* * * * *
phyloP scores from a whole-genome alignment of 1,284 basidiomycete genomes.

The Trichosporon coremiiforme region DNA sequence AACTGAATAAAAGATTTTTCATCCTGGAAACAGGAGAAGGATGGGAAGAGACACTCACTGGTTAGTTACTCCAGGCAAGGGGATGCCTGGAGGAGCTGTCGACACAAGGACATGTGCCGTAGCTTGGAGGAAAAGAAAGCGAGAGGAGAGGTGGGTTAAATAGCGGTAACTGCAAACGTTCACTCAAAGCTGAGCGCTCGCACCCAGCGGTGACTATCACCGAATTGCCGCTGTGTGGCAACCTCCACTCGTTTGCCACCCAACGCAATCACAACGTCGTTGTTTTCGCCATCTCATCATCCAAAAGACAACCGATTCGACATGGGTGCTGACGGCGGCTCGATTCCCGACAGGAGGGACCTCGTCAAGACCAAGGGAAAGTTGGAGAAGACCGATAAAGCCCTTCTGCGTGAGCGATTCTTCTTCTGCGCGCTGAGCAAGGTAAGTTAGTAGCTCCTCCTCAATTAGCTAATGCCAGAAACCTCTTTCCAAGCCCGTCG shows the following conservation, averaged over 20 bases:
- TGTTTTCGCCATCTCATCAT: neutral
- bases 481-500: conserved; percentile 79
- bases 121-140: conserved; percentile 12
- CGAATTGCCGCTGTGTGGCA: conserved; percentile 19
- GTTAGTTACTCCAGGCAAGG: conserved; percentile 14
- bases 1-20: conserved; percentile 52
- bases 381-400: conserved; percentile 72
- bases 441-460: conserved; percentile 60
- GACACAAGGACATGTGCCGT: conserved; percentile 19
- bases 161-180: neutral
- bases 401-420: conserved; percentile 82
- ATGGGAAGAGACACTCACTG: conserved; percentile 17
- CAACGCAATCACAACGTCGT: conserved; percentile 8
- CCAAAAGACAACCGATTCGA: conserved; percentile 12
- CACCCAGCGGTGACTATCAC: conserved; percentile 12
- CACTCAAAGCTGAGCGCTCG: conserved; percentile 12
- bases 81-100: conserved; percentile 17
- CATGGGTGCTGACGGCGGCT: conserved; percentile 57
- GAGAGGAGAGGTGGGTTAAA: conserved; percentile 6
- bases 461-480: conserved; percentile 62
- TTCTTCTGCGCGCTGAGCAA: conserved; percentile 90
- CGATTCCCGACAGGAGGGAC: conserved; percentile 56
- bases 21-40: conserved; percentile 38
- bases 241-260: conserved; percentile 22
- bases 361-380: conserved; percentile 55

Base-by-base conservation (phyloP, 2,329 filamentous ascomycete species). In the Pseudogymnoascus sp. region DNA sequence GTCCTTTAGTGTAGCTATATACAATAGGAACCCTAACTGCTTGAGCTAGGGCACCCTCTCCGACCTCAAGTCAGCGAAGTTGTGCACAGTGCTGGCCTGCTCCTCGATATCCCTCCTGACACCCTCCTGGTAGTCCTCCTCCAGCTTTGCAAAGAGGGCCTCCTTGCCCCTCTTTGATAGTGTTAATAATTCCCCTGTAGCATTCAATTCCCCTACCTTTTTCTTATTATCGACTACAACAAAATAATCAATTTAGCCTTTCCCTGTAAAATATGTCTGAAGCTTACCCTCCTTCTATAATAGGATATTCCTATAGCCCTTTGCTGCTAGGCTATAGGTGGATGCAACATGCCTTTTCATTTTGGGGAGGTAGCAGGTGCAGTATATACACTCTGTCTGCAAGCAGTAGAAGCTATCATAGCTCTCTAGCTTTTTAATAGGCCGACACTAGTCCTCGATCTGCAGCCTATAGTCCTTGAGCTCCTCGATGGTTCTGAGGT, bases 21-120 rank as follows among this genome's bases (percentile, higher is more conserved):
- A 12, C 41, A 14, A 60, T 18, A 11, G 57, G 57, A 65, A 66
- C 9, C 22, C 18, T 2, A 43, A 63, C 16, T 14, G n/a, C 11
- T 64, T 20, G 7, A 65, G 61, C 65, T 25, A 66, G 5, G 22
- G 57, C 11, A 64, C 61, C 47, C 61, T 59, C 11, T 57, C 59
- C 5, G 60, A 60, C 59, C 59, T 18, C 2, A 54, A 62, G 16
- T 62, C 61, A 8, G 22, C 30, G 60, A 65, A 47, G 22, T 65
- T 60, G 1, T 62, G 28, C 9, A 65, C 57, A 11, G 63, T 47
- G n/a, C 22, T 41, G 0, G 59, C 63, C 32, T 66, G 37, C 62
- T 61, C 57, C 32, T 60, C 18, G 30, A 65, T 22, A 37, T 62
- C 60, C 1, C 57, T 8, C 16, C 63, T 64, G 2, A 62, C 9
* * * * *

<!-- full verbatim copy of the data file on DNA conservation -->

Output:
phyloP scores from a whole-genome alignment of 1,284 basidiomycete genomes.

The Trichosporon coremiiforme region DNA sequence AACTGAATAAAAGATTTTTCATCCTGGAAACAGGAGAAGGATGGGAAGAGACACTCACTGGTTAGTTACTCCAGGCAAGGGGATGCCTGGAGGAGCTGTCGACACAAGGACATGTGCCGTAGCTTGGAGGAAAAGAAAGCGAGAGGAGAGGTGGGTTAAATAGCGGTAACTGCAAACGTTCACTCAAAGCTGAGCGCTCGCACCCAGCGGTGACTATCACCGAATTGCCGCTGTGTGGCAACCTCCACTCGTTTGCCACCCAACGCAATCACAACGTCGTTGTTTTCGCCATCTCATCATCCAAAAGACAACCGATTCGACATGGGTGCTGACGGCGGCTCGATTCCCGACAGGAGGGACCTCGTCAAGACCAAGGGAAAGTTGGAGAAGACCGATAAAGCCCTTCTGCGTGAGCGATTCTTCTTCTGCGCGCTGAGCAAGGTAAGTTAGTAGCTCCTCCTCAATTAGCTAATGCCAGAAACCTCTTTCCAAGCCCGTCG shows the following conservation, averaged over 20 bases:
- TGTTTTCGCCATCTCATCAT: neutral
- bases 481-500: conserved; percentile 79
- bases 121-140: conserved; percentile 12
- CGAATTGCCGCTGTGTGGCA: conserved; percentile 19
- GTTAGTTACTCCAGGCAAGG: conserved; percentile 14
- bases 1-20: conserved; percentile 52
- bases 381-400: conserved; percentile 72
- bases 441-460: conserved; percentile 60
- GACACAAGGACATGTGCCGT: conserved; percentile 19
- bases 161-180: neutral
- bases 401-420: conserved; percentile 82
- ATGGGAAGAGACACTCACTG: conserved; percentile 17
- CAACGCAATCACAACGTCGT: conserved; percentile 8
- CCAAAAGACAACCGATTCGA: conserved; percentile 12
- CACCCAGCGGTGACTATCAC: conserved; percentile 12
- CACTCAAAGCTGAGCGCTCG: conserved; percentile 12
- bases 81-100: conserved; percentile 17
- CATGGGTGCTGACGGCGGCT: conserved; percentile 57
- GAGAGGAGAGGTGGGTTAAA: conserved; percentile 6
- bases 461-480: conserved; percentile 62
- TTCTTCTGCGCGCTGAGCAA: conserved; percentile 90
- CGATTCCCGACAGGAGGGAC: conserved; percentile 56
- bases 21-40: conserved; percentile 38
- bases 241-260: conserved; percentile 22
- bases 361-380: conserved; percentile 55

Base-by-base conservation (phyloP, 2,329 filamentous ascomycete species). In the Pseudogymnoascus sp. region DNA sequence GTCCTTTAGTGTAGCTATATACAATAGGAACCCTAACTGCTTGAGCTAGGGCACCCTCTCCGACCTCAAGTCAGCGAAGTTGTGCACAGTGCTGGCCTGCTCCTCGATATCCCTCCTGACACCCTCCTGGTAGTCCTCCTCCAGCTTTGCAAAGAGGGCCTCCTTGCCCCTCTTTGATAGTGTTAATAATTCCCCTGTAGCATTCAATTCCCCTACCTTTTTCTTATTATCGACTACAACAAAATAATCAATTTAGCCTTTCCCTGTAAAATATGTCTGAAGCTTACCCTCCTTCTATAATAGGATATTCCTATAGCCCTTTGCTGCTAGGCTATAGGTGGATGCAACATGCCTTTTCATTTTGGGGAGGTAGCAGGTGCAGTATATACACTCTGTCTGCAAGCAGTAGAAGCTATCATAGCTCTCTAGCTTTTTAATAGGCCGACACTAGTCCTCGATCTGCAGCCTATAGTCCTTGAGCTCCTCGATGGTTCTGAGGT, bases 21-120 rank as follows among this genome's bases (percentile, higher is more conserved):
- A 12, C 41, A 14, A 60, T 18, A 11, G 57, G 57, A 65, A 66
- C 9, C 22, C 18, T 2, A 43, A 63, C 16, T 14, G n/a, C 11
- T 64, T 20, G 7, A 65, G 61, C 65, T 25, A 66, G 5, G 22
- G 57, C 11, A 64, C 61, C 47, C 61, T 59, C 11, T 57, C 59
- C 5, G 60, A 60, C 59, C 59, T 18, C 2, A 54, A 62, G 16
- T 62, C 61, A 8, G 22, C 30, G 60, A 65, A 47, G 22, T 65
- T 60, G 1, T 62, G 28, C 9, A 65, C 57, A 11, G 63, T 47
- G n/a, C 22, T 41, G 0, G 59, C 63, C 32, T 66, G 37, C 62
- T 61, C 57, C 32, T 60, C 18, G 30, A 65, T 22, A 37, T 62
- C 60, C 1, C 57, T 8, C 16, C 63, T 64, G 2, A 62, C 9